Fiscal sustainability in the industrial countries: risks and challenges

28 June 2010

The level of public debt in many industrial countries is on an unsustainable path. Current budget deficits, partly cyclical but also swollen by policy responses to the crisis, are large in relation to GDP. And expenditures related to ageing populations are set to increase considerably over the next few decades. Recent events in Greece and other southern European countries have shown how quickly investors' doubts about the sustainability of public finances in one country can spill over to others. In addition, high levels of public debt may lower long-term economic growth and ultimately endanger monetary stability.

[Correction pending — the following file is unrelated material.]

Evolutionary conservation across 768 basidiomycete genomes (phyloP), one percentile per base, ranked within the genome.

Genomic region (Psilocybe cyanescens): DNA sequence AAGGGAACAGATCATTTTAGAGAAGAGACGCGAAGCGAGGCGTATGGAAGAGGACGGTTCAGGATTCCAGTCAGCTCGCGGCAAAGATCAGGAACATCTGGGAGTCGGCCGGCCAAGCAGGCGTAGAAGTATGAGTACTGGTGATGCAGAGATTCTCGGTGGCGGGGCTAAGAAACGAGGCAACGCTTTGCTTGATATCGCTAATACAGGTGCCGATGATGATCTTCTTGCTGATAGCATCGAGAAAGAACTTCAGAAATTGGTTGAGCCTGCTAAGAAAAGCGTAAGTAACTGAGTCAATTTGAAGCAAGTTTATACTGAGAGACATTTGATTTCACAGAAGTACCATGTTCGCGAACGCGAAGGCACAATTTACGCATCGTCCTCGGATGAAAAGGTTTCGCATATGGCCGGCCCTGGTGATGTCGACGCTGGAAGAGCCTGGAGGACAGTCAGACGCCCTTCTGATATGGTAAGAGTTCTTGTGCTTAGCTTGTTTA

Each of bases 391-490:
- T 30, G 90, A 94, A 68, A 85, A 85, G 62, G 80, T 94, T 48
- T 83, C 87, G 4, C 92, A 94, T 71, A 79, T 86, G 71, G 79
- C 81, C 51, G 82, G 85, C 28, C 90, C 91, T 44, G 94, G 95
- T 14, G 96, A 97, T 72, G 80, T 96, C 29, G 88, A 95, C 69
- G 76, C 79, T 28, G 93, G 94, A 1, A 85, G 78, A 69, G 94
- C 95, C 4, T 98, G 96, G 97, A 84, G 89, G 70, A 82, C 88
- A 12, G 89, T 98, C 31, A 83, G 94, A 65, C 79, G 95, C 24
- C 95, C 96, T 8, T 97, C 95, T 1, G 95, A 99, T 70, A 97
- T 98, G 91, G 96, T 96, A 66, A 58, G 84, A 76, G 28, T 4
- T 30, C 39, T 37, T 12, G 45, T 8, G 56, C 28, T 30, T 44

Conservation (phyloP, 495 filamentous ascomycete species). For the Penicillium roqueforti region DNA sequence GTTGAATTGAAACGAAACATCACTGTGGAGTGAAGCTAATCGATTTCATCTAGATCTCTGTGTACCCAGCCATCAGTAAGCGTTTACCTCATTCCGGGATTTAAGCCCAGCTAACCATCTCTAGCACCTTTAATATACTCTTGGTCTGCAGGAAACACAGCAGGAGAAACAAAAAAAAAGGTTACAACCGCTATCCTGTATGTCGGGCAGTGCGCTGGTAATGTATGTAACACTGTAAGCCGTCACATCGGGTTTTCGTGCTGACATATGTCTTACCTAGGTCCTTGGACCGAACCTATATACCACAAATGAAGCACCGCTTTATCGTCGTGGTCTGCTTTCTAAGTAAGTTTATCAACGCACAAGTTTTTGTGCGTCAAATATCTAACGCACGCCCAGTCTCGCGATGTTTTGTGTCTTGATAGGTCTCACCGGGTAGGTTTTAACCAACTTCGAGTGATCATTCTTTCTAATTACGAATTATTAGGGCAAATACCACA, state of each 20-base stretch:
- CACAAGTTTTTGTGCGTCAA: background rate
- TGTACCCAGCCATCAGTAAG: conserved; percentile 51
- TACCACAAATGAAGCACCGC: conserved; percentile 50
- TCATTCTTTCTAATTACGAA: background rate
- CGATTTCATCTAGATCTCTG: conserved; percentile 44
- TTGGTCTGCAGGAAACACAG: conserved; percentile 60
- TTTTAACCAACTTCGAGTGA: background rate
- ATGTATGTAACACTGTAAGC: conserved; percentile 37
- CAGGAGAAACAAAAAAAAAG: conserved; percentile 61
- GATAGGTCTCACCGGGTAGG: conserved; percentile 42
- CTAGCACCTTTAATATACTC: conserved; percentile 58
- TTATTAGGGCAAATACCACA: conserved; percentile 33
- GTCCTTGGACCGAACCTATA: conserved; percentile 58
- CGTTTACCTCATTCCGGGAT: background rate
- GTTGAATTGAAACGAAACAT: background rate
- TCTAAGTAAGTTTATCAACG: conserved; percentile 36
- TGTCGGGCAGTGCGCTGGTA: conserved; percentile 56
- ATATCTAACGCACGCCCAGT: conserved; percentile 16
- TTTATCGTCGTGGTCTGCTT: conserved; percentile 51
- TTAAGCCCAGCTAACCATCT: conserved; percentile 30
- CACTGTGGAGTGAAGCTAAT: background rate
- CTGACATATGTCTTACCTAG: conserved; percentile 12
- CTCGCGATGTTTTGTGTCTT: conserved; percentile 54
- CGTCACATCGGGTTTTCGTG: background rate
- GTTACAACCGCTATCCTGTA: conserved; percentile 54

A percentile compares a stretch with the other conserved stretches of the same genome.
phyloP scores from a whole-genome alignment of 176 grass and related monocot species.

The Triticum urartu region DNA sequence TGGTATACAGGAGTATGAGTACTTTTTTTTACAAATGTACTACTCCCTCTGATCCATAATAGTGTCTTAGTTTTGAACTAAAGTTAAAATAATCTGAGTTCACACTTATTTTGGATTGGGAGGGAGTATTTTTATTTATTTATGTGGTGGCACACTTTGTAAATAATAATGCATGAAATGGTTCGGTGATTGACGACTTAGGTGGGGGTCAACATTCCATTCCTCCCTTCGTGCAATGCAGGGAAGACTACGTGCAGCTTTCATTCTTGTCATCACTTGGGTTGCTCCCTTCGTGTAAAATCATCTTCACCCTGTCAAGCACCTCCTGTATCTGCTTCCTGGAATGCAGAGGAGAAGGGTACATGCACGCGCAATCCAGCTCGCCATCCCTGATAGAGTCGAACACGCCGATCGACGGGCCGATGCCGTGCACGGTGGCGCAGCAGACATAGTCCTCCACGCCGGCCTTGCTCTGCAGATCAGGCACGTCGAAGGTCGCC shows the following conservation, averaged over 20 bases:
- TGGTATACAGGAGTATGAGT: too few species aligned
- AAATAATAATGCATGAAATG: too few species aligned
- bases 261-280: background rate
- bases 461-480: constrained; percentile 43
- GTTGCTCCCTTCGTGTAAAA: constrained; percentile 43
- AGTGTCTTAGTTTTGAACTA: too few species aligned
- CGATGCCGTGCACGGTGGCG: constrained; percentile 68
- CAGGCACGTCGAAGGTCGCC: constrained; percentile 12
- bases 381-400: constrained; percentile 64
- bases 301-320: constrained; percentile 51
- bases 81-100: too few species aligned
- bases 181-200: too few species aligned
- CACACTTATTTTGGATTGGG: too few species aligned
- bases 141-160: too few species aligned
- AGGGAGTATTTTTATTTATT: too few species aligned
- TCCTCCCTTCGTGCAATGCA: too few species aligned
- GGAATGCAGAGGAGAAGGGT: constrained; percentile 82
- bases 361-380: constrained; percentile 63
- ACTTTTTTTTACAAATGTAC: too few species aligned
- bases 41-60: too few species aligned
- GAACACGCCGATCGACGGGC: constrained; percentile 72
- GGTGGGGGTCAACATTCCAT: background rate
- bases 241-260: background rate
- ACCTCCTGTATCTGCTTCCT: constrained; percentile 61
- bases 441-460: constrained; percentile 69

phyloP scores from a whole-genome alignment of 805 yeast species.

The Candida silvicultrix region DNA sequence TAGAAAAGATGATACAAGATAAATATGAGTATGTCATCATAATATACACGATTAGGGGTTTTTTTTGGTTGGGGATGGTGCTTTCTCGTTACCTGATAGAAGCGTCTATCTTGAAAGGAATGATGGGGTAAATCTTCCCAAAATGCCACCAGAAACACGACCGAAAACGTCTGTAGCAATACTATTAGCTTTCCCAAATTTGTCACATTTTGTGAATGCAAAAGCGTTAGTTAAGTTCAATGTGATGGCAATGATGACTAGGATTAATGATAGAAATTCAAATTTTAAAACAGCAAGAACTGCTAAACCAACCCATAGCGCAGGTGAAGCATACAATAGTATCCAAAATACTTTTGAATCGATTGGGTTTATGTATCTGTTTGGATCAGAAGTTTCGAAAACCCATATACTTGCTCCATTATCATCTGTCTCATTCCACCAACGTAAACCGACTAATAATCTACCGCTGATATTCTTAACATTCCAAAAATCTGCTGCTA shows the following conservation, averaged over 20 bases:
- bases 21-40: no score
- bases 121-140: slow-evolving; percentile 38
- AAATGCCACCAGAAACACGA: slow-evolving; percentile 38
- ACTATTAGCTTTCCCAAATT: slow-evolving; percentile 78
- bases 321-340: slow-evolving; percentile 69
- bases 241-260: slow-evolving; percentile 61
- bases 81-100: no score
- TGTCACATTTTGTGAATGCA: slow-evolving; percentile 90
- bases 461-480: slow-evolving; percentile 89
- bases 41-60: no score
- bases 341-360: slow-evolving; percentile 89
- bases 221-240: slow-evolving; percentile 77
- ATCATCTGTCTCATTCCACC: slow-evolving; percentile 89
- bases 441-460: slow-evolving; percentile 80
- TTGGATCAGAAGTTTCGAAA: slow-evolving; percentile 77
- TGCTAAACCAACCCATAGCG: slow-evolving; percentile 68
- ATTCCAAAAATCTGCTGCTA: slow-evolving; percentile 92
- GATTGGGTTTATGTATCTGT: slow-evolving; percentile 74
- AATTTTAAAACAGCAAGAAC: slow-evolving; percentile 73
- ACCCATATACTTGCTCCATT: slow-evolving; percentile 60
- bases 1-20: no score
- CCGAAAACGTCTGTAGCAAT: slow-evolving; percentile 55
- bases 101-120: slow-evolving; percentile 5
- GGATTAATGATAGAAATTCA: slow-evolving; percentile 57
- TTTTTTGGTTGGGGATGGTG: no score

These risks underscore the urgent need for credible measures to reduce current fiscal deficits in several industrial countries. Tackling the long-term fiscal imbalances requires structural reforms aimed at boosting the growth of potential output and containing the future increase in age-related expenditures. Such measures may have adverse effects on output growth in the short term, but the alternative of having to cope with a sudden loss in market confidence would be much worse. A programme of fiscal consolidation - cutting deficits by several percentage points of GDP over a number of years - would offer significant benefits of low and stable long-term interest rates, a less fragile financial system and, ultimately, better prospects for investment and long-term growth.